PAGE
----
Our next flight, from Rot­ter­dam to Nice, France, was filed for 0900 hours, but we were told upon ar­rival at the air­port that our slot times were start­ing at 1100. Thierry was on the phone with the tower, urg­ing them to move things along, but to no avail. Our route was any­thing but a straight line. We tra­versed the Nether­lands, Bel­gium, Ger­many, Switzer­land and France. On flightaware.com, our path re­sem­bled a drunk work­ing his way home. We did get a nice view of the Alps though.

Then there are the FBOs. The ar­rival into Nice was an­other strange event. We were given a long route out over the Mediter­ranean Sea, a

THE FEES IN­CLUDED 400 EU­ROS TO TOW US INTO A PARK­ING SPOT ABOUT 100 FEET FROM WHERE WE SHUT DOWN. THE PRICE TO TOW US BACK OUT WAS AN­OTHER 400 EU­ROS.

VOR ap­proach to a point and then a vis­ual. Once on the ground, we tax­ied to park­ing ramp Kilo and shut down. A van took our pas­sen­gers to the FBO (where skin cream could be pur­chased for 3,500 eu­ros) while we waited in the heat for fuel.

A sur­prise on depar­ture: The han­dling fees in­cluded 400 eu­ros to hook up a tow bar and push us into a park­ing spot about 100 feet from where we shut down. The price to tow us back out was an­other 400 eu­ros. All told, the han­dling fees, not count­ing the fuel, were 1,800 eu­ros. A sign in the park­ing area stated that unau­tho­rized en­gine or APU start would re­sult in a fine: 20,000 eu­ros. De­spite these in­dig­ni­ties, the ramp was packed with big pri­vate air­planes, all sun­ning them­selves while their own­ers ca­vorted in Cannes.

I’ve had a few ex­pe­ri­ences in the States with re­mote park­ing. Usu­ally this in­con­ve­nience oc­curs around pop­u­lar events like the Masters Tour­na­ment or the Su­per Bowl. In Europe, it can be any­where. In Salzburg, Sta­vanger, and Tallinn, Es­to­nia, our air­planes were parked non­walk­a­ble dis­tances from cus­toms and fuel providers. We were de­pen­dent on vans and fu­el­ers to come to us. Note to self: Don’t leave any­thing in the air­plane that you might want later on. Are you sure the bat­tery is dis­con­nected and the brakes are off?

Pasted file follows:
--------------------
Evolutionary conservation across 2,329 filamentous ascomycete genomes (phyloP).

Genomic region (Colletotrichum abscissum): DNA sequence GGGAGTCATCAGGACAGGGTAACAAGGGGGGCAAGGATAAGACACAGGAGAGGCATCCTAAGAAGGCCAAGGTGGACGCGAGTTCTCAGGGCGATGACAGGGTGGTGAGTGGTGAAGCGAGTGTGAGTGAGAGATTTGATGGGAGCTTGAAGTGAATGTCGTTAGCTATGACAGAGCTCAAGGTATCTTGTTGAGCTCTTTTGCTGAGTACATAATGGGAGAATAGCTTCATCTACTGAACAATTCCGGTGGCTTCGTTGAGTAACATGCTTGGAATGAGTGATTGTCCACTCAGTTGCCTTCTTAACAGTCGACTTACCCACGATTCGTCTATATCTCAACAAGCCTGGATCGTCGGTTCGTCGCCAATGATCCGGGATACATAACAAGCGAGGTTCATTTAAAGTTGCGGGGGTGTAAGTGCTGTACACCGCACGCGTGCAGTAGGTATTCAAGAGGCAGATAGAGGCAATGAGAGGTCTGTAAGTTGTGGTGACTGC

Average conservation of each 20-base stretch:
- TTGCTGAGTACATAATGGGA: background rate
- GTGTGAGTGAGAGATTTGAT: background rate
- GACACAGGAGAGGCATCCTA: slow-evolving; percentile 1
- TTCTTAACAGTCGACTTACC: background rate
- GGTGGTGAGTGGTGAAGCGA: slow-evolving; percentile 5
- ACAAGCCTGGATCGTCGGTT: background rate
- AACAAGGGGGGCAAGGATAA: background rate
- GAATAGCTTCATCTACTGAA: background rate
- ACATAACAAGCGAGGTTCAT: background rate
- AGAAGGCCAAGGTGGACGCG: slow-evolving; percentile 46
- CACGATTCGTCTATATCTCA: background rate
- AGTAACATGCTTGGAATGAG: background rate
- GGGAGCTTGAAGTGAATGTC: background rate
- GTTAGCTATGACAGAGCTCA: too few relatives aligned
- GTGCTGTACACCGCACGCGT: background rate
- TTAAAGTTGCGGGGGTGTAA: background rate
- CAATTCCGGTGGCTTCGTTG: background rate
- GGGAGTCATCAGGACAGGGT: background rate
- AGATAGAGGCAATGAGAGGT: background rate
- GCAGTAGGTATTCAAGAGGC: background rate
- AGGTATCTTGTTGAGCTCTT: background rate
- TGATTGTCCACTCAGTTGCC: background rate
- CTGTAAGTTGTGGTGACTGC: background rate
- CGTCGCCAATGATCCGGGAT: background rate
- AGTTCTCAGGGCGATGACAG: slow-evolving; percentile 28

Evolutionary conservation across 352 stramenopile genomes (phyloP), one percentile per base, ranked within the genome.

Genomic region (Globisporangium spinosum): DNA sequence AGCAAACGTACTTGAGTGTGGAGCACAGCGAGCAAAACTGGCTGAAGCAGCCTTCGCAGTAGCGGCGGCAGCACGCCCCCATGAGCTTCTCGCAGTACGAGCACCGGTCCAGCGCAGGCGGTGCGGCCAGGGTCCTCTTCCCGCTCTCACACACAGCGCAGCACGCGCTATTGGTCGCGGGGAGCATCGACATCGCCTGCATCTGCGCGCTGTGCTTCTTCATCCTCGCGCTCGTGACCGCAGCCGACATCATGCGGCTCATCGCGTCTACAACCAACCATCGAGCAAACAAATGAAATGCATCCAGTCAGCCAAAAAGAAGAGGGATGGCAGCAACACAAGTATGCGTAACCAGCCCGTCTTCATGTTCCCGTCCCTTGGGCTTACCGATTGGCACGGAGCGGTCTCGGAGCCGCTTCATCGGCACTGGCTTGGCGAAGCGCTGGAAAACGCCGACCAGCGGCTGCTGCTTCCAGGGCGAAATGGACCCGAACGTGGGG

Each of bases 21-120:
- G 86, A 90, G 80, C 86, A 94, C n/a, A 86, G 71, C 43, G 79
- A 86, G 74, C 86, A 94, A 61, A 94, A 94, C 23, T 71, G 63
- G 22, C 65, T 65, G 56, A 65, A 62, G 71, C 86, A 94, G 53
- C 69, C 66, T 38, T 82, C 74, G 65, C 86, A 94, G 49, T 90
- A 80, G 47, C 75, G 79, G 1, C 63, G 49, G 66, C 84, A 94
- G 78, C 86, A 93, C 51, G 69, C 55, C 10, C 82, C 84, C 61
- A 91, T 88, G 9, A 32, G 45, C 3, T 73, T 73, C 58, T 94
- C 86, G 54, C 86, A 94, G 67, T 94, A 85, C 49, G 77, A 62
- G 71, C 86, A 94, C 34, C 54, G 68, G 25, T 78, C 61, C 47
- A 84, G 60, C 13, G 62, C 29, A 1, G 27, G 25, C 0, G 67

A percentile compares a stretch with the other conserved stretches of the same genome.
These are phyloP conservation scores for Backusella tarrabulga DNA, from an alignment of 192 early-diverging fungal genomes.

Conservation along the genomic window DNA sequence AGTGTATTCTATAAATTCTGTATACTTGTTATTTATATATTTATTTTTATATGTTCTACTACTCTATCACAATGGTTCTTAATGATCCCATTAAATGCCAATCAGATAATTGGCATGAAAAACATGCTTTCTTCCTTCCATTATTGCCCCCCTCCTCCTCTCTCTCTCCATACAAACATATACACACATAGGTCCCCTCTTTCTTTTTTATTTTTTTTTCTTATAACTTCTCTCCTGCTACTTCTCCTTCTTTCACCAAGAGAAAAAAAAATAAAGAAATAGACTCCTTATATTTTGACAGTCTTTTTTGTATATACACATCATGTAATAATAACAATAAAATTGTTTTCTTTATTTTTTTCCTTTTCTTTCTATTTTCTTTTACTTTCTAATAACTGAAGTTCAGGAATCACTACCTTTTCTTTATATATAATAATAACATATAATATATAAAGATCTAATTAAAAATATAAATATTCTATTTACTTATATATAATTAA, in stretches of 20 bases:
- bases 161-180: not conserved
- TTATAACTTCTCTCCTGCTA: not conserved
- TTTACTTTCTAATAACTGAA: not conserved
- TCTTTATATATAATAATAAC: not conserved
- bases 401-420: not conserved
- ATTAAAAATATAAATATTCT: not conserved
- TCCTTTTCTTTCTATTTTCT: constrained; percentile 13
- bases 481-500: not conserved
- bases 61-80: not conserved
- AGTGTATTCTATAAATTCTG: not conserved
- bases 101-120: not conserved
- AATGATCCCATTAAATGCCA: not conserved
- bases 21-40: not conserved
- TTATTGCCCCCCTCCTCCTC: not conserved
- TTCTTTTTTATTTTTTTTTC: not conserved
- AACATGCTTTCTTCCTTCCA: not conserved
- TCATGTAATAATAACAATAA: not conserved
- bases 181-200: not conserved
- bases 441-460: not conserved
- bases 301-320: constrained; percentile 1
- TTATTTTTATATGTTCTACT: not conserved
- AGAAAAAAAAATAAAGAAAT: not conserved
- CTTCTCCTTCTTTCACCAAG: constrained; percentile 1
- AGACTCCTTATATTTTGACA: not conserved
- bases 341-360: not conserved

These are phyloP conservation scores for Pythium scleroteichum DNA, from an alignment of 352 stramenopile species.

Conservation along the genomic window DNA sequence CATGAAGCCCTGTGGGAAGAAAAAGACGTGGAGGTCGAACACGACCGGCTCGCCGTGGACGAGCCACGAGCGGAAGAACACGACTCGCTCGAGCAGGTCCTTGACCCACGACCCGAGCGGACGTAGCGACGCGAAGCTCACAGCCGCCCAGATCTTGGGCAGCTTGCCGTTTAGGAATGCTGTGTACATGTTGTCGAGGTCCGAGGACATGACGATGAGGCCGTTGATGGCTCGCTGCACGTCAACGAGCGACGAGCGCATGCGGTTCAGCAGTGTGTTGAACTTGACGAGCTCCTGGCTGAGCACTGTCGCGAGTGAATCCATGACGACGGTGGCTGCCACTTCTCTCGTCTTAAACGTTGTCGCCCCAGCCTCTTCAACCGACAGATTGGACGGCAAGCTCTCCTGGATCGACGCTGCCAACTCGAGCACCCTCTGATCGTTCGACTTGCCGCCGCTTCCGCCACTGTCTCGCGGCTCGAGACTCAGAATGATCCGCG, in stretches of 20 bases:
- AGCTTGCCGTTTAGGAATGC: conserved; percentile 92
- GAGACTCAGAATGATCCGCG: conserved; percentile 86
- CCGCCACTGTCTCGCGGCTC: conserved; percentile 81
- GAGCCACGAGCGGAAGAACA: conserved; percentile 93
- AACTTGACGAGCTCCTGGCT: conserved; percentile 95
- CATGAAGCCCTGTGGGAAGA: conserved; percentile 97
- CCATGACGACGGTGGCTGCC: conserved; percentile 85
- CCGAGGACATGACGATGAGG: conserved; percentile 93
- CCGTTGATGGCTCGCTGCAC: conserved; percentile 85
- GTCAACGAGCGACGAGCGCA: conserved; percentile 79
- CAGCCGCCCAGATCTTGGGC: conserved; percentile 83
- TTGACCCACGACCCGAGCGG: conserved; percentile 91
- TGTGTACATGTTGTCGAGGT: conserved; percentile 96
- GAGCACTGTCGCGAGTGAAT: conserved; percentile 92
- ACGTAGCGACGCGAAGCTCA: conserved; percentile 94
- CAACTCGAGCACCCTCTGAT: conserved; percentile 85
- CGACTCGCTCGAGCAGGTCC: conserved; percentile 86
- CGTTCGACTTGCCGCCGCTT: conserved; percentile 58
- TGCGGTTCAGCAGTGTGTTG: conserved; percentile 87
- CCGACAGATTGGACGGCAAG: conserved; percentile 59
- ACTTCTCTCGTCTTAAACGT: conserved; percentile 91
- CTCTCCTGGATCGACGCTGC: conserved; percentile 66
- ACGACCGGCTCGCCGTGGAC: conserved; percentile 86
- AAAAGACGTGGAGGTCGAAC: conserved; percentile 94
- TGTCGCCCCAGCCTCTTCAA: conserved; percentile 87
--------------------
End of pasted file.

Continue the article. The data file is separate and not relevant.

Most of the ap­proaches were ILS or vis­ual. We had very good weather, for the most part. At some air­ports, large moun­tains are sit­u­ated close to the field, and in some places take­offs and land­ings were in op­po­site direc­tions to avoid the peaks, if winds per­mit­ted.

Con­trollers were al­most al­ways easy to un­der­stand af­ter a few min­utes of ac­cli­ma­tion. For some rea­son, I found the Ital­ian con­trollers to be the eas­i­est to hear clearly — maybe be­cause I grew up in New York.

Our des­ti­na­tions also in­cluded Ljubl­jana, Slove­nia; Saint-Louis, France; Tallinn (cheap­est fuel at $2.96 per gal­lon); Stock­holm; and Ed­in­burgh, Scot­land (by hap­pen­stance, we had drinks there with

se­nior edi­tor Rob Mark and his wife, Nancy — what were the chances?) be­fore head­ing back across the At­lantic via Ice­land, Green­land and Canada.

Some 21 legs and 40 hours af­ter set­ting out, we were home. There’s lots to see and ad­mire in Europe; the cul­ture and beauty are mem­o­rable. But I found my­self deeply grate­ful to be back at my home FBO in Tampa, Florida, where they all know my fam­ily and me. I can walk out to the air­plane and get in and go any­where in these United States and talk to one ATC sys­tem and not (yet, any­way) get a bill for the priv­i­lege of flight across this great land.

A sign greet­ing avi­a­tors on park­ing ramp Kilo in Nice, France.

Dick with his gen­er­ous hosts, Shardel and Pete, some­where over the At­lantic Ocean in the Cessna Ci­ta­tion M2.